Hare with Amber Eyes (de Waal)

Book Reviews
The author was apprenticed as a potter…and his aesthetic sensibility extends to language: there is much wit and dramatic instinct to relish in these pages. But the intelligence and creativity with which de Waal constructs a family history are what make this special book so supremely ­winning.
Megan Buskey - New York Times

The Hare With Amber Eyes belongs on the same shelf with Vladimir Nabokov's Speak, Memory, Andre Aciman's Out of Egypt, and Sybille Bedford's A Legacy. All four are wistful cantos of mutability, depictions of how even the lofty, beautiful and fabulously wealthy can crack and shatter as easily as Faberge glass or Meissen porcelain—or, sometimes, be as tough and enduring as netsuke, those little Japanese figurines carved out of ivory or boxwood.
Michael Dirda - Washington Post

At one level [Edmund de Waal] writes in vivid detail of how the fortunes were used to establish the Ephrussis’ lavish lives and high positions in Paris and Vienna society. And, as Jews, of their vulnerability: the Paris family shaken by turn-of-the century anti-Semitism surging out of the Dreyfus affair; the Vienna branch utterly destroyed in Hitler’s 1937 Anschluss.... At a deeper level, though, Hare is about something more, just as Marcel Proust’s masterpiece was about something more than the trappings of high society. As with Remembrance of Things Past, it uses the grandeur to light up interior matters: aspirations, passions, their passing; all in a duel, and a duet, of elegy and irony.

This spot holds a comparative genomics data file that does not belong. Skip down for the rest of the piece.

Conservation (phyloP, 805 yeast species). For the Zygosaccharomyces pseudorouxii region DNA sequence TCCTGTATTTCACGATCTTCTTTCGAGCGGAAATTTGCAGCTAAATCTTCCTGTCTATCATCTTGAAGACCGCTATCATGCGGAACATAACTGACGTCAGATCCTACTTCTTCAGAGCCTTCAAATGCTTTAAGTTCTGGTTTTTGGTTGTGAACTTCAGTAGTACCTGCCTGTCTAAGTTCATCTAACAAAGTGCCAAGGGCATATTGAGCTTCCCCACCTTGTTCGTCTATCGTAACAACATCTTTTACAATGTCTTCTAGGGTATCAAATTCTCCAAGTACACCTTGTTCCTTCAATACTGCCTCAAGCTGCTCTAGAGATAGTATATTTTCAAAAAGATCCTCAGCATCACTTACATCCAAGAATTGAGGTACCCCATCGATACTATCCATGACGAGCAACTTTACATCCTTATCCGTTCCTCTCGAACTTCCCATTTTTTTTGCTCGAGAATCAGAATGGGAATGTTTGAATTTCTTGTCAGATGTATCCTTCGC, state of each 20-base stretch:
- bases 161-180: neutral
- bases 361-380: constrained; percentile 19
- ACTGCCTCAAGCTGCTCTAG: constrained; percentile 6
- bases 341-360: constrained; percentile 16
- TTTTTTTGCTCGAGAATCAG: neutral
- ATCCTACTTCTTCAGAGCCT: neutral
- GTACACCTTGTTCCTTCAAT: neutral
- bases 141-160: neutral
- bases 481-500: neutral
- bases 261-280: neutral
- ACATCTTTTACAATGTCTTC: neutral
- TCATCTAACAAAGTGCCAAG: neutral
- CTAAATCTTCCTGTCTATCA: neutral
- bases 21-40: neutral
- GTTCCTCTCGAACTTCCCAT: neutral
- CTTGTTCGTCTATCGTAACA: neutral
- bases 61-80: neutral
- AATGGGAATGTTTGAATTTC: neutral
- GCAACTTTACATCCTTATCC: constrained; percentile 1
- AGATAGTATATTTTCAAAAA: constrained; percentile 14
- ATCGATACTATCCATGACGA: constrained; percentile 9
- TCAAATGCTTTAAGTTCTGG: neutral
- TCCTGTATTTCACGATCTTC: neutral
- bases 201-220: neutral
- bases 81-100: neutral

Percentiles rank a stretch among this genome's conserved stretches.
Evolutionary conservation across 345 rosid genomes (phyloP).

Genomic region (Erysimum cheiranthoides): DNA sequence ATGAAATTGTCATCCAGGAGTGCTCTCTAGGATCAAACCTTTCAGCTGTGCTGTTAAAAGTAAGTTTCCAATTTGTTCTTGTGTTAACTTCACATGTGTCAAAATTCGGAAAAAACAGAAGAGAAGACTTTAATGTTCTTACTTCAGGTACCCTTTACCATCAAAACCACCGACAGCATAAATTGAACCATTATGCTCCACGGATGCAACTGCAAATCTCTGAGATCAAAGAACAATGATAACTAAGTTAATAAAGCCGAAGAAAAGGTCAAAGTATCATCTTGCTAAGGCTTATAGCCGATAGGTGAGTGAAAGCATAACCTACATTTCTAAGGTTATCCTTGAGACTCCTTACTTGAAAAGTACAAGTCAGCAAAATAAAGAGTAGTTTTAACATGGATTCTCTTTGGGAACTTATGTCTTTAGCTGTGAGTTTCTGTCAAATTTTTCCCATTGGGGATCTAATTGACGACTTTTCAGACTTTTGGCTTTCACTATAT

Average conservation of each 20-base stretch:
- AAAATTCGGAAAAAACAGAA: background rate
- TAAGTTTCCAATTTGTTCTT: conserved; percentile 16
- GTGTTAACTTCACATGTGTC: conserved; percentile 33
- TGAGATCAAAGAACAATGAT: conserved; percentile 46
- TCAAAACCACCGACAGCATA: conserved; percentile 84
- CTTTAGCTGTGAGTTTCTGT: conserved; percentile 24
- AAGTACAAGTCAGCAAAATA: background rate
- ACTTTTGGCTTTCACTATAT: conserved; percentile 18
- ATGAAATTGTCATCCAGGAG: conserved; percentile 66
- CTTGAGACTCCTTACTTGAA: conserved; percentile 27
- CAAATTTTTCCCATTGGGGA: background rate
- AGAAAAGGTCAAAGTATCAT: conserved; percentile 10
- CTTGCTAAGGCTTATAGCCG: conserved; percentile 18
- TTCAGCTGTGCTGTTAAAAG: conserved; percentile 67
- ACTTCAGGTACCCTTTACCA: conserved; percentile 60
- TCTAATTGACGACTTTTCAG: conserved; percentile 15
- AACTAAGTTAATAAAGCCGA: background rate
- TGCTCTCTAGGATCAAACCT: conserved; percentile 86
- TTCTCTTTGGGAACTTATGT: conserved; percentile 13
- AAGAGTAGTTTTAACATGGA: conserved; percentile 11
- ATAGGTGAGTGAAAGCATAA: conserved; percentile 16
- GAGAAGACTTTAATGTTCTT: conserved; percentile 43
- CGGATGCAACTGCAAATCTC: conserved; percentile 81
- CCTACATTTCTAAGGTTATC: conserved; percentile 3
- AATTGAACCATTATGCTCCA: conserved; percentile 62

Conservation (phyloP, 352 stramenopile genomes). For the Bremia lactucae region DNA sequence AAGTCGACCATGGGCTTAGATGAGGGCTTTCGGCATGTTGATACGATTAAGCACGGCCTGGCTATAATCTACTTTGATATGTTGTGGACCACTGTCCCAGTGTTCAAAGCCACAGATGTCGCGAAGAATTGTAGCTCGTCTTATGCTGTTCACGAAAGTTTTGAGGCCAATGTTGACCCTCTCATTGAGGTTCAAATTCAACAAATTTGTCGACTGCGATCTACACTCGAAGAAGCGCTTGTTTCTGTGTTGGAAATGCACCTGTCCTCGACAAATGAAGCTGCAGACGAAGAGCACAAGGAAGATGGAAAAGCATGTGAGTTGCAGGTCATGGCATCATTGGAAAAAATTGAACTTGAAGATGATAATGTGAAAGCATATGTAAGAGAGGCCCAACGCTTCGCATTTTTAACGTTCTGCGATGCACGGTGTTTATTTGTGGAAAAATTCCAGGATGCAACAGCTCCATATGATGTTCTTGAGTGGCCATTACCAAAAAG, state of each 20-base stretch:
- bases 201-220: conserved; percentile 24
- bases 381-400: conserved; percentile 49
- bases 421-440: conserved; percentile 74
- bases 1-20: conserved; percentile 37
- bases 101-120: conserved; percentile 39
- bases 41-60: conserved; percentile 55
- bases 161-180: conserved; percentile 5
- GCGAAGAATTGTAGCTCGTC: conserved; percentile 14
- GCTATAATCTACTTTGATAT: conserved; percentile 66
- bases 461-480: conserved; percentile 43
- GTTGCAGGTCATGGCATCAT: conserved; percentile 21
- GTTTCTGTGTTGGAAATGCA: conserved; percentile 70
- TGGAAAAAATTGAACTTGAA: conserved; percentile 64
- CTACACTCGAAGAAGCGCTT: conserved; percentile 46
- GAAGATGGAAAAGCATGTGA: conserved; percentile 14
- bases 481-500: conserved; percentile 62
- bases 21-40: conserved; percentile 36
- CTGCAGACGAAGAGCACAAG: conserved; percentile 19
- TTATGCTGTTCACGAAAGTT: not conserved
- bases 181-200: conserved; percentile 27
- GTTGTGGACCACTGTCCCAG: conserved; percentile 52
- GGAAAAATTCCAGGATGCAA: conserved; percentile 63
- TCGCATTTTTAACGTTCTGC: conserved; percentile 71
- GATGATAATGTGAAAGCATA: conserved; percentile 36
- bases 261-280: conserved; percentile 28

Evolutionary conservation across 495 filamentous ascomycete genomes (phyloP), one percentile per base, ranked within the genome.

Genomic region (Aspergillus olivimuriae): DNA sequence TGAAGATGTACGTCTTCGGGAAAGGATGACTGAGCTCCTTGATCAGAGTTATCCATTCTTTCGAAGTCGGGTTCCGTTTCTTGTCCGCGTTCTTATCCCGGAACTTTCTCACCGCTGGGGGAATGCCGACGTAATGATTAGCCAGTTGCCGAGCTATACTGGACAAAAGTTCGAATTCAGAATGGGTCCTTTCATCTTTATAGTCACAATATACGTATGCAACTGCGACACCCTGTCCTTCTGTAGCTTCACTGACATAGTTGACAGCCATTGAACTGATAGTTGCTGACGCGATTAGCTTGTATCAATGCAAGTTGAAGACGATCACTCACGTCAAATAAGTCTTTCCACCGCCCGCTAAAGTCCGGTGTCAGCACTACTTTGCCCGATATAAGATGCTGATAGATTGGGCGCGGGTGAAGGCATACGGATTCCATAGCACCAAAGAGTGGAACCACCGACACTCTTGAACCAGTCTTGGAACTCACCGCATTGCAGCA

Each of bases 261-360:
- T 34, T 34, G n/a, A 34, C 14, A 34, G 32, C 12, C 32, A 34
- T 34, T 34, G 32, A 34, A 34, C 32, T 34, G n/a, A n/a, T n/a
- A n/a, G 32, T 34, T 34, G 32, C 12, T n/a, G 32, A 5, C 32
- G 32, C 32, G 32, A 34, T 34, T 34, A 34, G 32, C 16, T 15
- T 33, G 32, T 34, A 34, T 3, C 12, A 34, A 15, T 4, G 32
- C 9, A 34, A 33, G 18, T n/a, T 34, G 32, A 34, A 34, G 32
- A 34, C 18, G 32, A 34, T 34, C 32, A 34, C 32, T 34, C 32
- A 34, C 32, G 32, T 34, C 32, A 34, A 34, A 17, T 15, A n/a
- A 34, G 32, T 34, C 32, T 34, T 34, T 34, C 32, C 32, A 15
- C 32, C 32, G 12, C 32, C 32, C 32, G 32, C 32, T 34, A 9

Richard Eder - Boston Globe

A beautiful and unusual book...[and] unique memoir of [de Waal’s] family.... De Waal has a mystical ability to so inhabit the long-gone moment as to seem to suspend inexorable history, personal and impersonal.... A work that succeeds in several known genres: as family memoir, travel literature (de Waal’s Japan is the nearest thing to being there, and over decades), essays on migration and exile, on cultural misperceptions, and on de Waal's attempt to define his relationship with his own kaolin creations. His book is also a new genre, unnamed and maybe unnameable.
Veronica Horwell - Guardian (UK)

(Book of the Year.) From a hard and vast archival mass of journals, memoirs, newspaper clippings and art-history books, Mr. de Waal has fashioned, stroke by minuscule stroke, a book as fresh with detail as if it had been written from life, and as full of beauty and whimsy as a netsuke from the hands of a master carver. Buy two copies of his book; keep one and give the other to your closest bookish friend.